Sunday, April 17, 2016

Tensor Products: Basics

Let $V_1,\dots,V_k$ and $W$ be vector spaces. A map $F:V_1\times\cdots\times V_k\to W$ is multilinear if $$F\left(v_1,\dots,av_i+a'v_i',\dots,v_k\right)=aF\left(v_1,\dots,v_i,\dots,v_k\right)+a'F\left(v_1,\dots,v_i',\dots,v_k\right).$$ A multilinear function of two variables is bilinear. Let $V$ be a finite-dimensional real vector space and let $k$ be a natural number. A covariant $k$-tensor on $V$ is a multilinear function $$T:\underbrace{V\times\cdots\times V}_\text{$k$ copies}\to\mathbb R.$$ The number $k$ is called the rank of $T$. The set of all covariant $k$-tensors on $V$, denoted $T^k\left(V\right)$, is a vector space under the operations of pointwise addition and scalar multiplication. Let $V$ be a finite-dimensional real vector space, let $S\in T^k\left(V\right)$, let $T\in T^l\left(V\right)$, and define a map $$S\otimes T:\underbrace{V\times\cdots\times V}_\text{$k+l$ copies}\to\mathbb R$$ by $$S\otimes T\left(X_1,\dots,X_{k+l}\right)=S\left(X_1,\dots,X_k\right)T\left(X_{k+1},\dots,X_{k+l}\right).$$ Then $S\otimes T$ is a covariant $\left(k+l\right)$-tensor called the tensor product of $S$ and $T$.

Proposition. Let $V$ be a real vector space of dimension $n$, let $\left(E_i\right)$ be any basis for $V$, and let $\left(\varepsilon^i\right)$ be the dual basis. The set of all $k$-tensors of the form $\varepsilon^{i_1}\otimes\cdots\otimes\varepsilon^{i_k}$ for $1\leqslant i_1,\dots,i_k\leqslant n$ is a basis for $T^k\left(V\right)$, which therefore has dimension $n^k$.

Proof. Let $\mathcal B:=\left\{\varepsilon^{i_1}\otimes\cdots\otimes\varepsilon^{i_k}:1\leqslant i_1,\dots,i_k\leqslant n\right\}$, let $T\in T^k\left(V\right)$, and, for any $k$-tuple $\left(i_1,\dots,i_k\right)$ of integers $1\leqslant i_j\leqslant n$, let $$T_{i_1\dots i_k}:=T\left(E_{i_1},\dots,E_{i_k}\right).$$ Then $$\begin{align}T_{i_1\dots i_k}\varepsilon^{i_1}\otimes\varepsilon^{i_k}\left(E_{j_1},\dots,E_{j_k}\right)&=T_{i_1\dots i_k}\varepsilon^{i_1}\left(E_{j_1}\right)\cdots\varepsilon^{i_k}\left(E_{j_k}\right)\\&=T_{i_1\dots i_k}\delta_{j_1}^{i_1}\cdots\delta_{j_k}^{i_k}\\&=T_{j_1\dots j_k}\\&=T\left(E_{j_1},\dots,E_{j_k}\right).\end{align}$$ Suppose $$T_{i_1\dots i_k}\varepsilon^{i_1}\otimes\varepsilon^{i_k}=0.$$ Applying this to any $\left(E_{j_1},\dots,E_{j_k}\right)$ yields that $T_{j_1\dots j_k}=0$. $\blacksquare$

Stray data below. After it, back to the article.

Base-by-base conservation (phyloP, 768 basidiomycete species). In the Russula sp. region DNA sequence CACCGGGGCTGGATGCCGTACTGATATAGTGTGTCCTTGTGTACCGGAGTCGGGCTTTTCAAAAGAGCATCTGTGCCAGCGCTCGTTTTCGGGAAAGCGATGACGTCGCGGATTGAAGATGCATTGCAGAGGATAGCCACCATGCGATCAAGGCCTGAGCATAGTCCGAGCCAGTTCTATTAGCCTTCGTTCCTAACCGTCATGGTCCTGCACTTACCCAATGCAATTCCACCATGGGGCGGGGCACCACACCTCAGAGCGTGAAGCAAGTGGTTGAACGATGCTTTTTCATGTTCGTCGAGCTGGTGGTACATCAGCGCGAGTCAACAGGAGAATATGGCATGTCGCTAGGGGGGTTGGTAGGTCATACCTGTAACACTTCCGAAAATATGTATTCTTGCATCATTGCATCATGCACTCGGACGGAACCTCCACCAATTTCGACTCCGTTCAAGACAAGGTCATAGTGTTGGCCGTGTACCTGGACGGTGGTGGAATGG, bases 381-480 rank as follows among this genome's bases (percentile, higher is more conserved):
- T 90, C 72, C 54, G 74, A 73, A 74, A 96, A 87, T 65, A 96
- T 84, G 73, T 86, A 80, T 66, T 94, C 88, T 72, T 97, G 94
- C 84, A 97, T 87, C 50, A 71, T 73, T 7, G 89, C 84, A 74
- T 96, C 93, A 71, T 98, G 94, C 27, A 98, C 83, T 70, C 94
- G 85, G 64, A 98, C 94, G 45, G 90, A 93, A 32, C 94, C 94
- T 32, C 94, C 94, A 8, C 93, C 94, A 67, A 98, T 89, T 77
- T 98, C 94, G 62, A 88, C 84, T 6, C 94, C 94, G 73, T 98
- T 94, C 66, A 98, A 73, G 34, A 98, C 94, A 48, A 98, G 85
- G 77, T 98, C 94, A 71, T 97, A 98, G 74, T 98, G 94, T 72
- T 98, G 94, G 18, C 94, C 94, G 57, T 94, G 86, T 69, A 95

Note: Einstein's summation convention is used above.

Here is a more abstract (and more insane) definition of tensor product:

Let $S$ be a set. The free vector space on $S$, denoted $\mathbb R\langle S\rangle$, is the set of all finite formal linear combinations of elements of $S$ with real coefficients. More precisely, a finite formal linear combination is a $\mathcal F:S\to\mathbb R$ such that $\mathcal F=0$ for all but finitely-many elements of $S$. Under pointwise addition and scalar multiplication, $\mathbb R\langle S\rangle$ is a real vector space. Identifying each $x\in S$ with the function that takes the value $1$ on $x$ and $0$ elsewhere, any $\mathcal F\in\mathbb R\langle S\rangle$ can be written uniquely in the form $F=\sum_{i=1}^ma_ix_i$, where $x_1,\dots,x_m$ are the elements of $S$ for which $F\left(x_i\right)=a_i$. Thus $S$ is a basis for $\mathbb R\langle S\rangle$.

Let $V$ and $W$ be finite-dimensional real vector spaces and let $\mathcal R$ be the subspace of $\mathbb R\langle V\times W\rangle$ spanned by elements of the form $$\begin{align}a\left(v,w\right)&-\left(av,w\right),\\a\left(v,w\right)&-\left(v,aw\right),\\\left(v,w\right)+\left(v',w\right)&-\left(v+v',w\right),\\\left(v,w\right)+\left(v,w'\right)&-\left(v,w+w'\right).\end{align}$$ The tensor product of $V$ and $W$, denoted $V\otimes W$, is $\mathbb R\langle V\times W\rangle/\mathcal R$ and the equivalence class of an element $\left(v,w\right)$ in $V\otimes W$, denoted $v\otimes w$, is the tensor product of $v$ and $w$.

Proposition (Characteristic Property of Tensor Products). Let $V$ and $W$ be finite-dimensional real vector spaces. If $A:V\times W\to X$ is bilinear into a vector space $X$, then there is a unique linear map $\tilde A:V\otimes W\to X$ such that the following diagram commutes:

where $\pi\left(v,w\right)=v\otimes w$.